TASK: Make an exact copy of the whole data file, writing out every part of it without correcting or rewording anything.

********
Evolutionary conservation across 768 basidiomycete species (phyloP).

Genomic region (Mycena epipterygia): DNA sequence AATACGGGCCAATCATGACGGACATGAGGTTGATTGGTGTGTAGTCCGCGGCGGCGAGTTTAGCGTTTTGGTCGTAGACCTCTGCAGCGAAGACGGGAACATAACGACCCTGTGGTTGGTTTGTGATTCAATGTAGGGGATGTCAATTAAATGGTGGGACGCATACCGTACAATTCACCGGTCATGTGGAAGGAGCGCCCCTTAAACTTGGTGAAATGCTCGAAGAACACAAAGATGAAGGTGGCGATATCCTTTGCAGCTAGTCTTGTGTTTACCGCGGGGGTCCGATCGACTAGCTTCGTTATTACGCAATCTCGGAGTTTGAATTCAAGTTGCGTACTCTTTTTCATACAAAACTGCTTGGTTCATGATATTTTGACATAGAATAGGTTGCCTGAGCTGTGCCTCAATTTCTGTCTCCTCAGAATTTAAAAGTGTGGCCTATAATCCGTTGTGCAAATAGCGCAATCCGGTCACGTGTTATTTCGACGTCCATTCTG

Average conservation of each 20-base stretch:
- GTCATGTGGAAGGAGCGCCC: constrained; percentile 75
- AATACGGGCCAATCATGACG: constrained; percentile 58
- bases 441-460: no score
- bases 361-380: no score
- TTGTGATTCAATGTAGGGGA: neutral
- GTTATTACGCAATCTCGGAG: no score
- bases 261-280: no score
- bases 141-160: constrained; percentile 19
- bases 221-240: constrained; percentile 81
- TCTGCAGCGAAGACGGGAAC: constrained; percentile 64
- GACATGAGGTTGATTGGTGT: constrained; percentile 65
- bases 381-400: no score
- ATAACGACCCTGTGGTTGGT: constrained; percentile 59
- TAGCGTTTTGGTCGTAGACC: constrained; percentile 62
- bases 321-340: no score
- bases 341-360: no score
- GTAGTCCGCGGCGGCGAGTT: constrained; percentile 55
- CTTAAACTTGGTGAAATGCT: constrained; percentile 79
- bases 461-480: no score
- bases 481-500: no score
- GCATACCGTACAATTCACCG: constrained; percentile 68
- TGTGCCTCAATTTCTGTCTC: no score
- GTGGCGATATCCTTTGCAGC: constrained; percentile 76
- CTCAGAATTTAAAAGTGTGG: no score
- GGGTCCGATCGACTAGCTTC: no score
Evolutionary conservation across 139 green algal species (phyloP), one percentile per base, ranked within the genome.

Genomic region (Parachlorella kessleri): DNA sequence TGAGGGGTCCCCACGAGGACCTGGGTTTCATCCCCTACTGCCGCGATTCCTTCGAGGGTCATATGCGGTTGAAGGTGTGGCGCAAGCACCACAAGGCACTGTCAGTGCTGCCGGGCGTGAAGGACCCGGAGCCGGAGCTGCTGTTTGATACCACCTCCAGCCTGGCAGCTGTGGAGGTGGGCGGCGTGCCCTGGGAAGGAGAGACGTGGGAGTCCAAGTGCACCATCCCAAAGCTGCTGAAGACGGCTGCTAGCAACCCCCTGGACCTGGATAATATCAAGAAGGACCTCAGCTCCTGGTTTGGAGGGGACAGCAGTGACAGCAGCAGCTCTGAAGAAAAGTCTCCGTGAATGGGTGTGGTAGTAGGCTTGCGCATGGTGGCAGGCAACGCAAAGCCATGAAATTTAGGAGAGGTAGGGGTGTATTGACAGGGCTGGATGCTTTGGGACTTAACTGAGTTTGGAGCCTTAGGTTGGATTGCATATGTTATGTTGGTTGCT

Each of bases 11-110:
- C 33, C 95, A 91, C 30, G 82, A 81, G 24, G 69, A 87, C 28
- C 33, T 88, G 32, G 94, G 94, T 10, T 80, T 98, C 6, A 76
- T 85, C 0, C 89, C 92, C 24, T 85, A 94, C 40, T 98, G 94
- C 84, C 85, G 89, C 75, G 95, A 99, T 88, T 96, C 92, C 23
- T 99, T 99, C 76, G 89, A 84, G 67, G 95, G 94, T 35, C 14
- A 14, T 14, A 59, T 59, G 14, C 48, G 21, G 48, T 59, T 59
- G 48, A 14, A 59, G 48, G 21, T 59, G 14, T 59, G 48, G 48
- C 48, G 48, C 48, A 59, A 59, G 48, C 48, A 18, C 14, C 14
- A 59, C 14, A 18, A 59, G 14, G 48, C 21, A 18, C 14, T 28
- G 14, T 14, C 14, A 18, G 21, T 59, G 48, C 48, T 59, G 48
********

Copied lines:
Evolutionary conservation across 768 basidiomycete species (phyloP).

Genomic region (Mycena epipterygia): DNA sequence AATACGGGCCAATCATGACGGACATGAGGTTGATTGGTGTGTAGTCCGCGGCGGCGAGTTTAGCGTTTTGGTCGTAGACCTCTGCAGCGAAGACGGGAACATAACGACCCTGTGGTTGGTTTGTGATTCAATGTAGGGGATGTCAATTAAATGGTGGGACGCATACCGTACAATTCACCGGTCATGTGGAAGGAGCGCCCCTTAAACTTGGTGAAATGCTCGAAGAACACAAAGATGAAGGTGGCGATATCCTTTGCAGCTAGTCTTGTGTTTACCGCGGGGGTCCGATCGACTAGCTTCGTTATTACGCAATCTCGGAGTTTGAATTCAAGTTGCGTACTCTTTTTCATACAAAACTGCTTGGTTCATGATATTTTGACATAGAATAGGTTGCCTGAGCTGTGCCTCAATTTCTGTCTCCTCAGAATTTAAAAGTGTGGCCTATAATCCGTTGTGCAAATAGCGCAATCCGGTCACGTGTTATTTCGACGTCCATTCTG

Average conservation of each 20-base stretch:
- GTCATGTGGAAGGAGCGCCC: constrained; percentile 75
- AATACGGGCCAATCATGACG: constrained; percentile 58
- bases 441-460: no score
- bases 361-380: no score
- TTGTGATTCAATGTAGGGGA: neutral
- GTTATTACGCAATCTCGGAG: no score
- bases 261-280: no score
- bases 141-160: constrained; percentile 19
- bases 221-240: constrained; percentile 81
- TCTGCAGCGAAGACGGGAAC: constrained; percentile 64
- GACATGAGGTTGATTGGTGT: constrained; percentile 65
- bases 381-400: no score
- ATAACGACCCTGTGGTTGGT: constrained; percentile 59
- TAGCGTTTTGGTCGTAGACC: constrained; percentile 62
- bases 321-340: no score
- bases 341-360: no score
- GTAGTCCGCGGCGGCGAGTT: constrained; percentile 55
- CTTAAACTTGGTGAAATGCT: constrained; percentile 79
- bases 461-480: no score
- bases 481-500: no score
- GCATACCGTACAATTCACCG: constrained; percentile 68
- TGTGCCTCAATTTCTGTCTC: no score
- GTGGCGATATCCTTTGCAGC: constrained; percentile 76
- CTCAGAATTTAAAAGTGTGG: no score
- GGGTCCGATCGACTAGCTTC: no score
Evolutionary conservation across 139 green algal species (phyloP), one percentile per base, ranked within the genome.

Genomic region (Parachlorella kessleri): DNA sequence TGAGGGGTCCCCACGAGGACCTGGGTTTCATCCCCTACTGCCGCGATTCCTTCGAGGGTCATATGCGGTTGAAGGTGTGGCGCAAGCACCACAAGGCACTGTCAGTGCTGCCGGGCGTGAAGGACCCGGAGCCGGAGCTGCTGTTTGATACCACCTCCAGCCTGGCAGCTGTGGAGGTGGGCGGCGTGCCCTGGGAAGGAGAGACGTGGGAGTCCAAGTGCACCATCCCAAAGCTGCTGAAGACGGCTGCTAGCAACCCCCTGGACCTGGATAATATCAAGAAGGACCTCAGCTCCTGGTTTGGAGGGGACAGCAGTGACAGCAGCAGCTCTGAAGAAAAGTCTCCGTGAATGGGTGTGGTAGTAGGCTTGCGCATGGTGGCAGGCAACGCAAAGCCATGAAATTTAGGAGAGGTAGGGGTGTATTGACAGGGCTGGATGCTTTGGGACTTAACTGAGTTTGGAGCCTTAGGTTGGATTGCATATGTTATGTTGGTTGCT

Each of bases 11-110:
- C 33, C 95, A 91, C 30, G 82, A 81, G 24, G 69, A 87, C 28
- C 33, T 88, G 32, G 94, G 94, T 10, T 80, T 98, C 6, A 76
- T 85, C 0, C 89, C 92, C 24, T 85, A 94, C 40, T 98, G 94
- C 84, C 85, G 89, C 75, G 95, A 99, T 88, T 96, C 92, C 23
- T 99, T 99, C 76, G 89, A 84, G 67, G 95, G 94, T 35, C 14
- A 14, T 14, A 59, T 59, G 14, C 48, G 21, G 48, T 59, T 59
- G 48, A 14, A 59, G 48, G 21, T 59, G 14, T 59, G 48, G 48
- C 48, G 48, C 48, A 59, A 59, G 48, C 48, A 18, C 14, C 14
- A 59, C 14, A 18, A 59, G 14, G 48, C 21, A 18, C 14, T 28
- G 14, T 14, C 14, A 18, G 21, T 59, G 48, C 48, T 59, G 48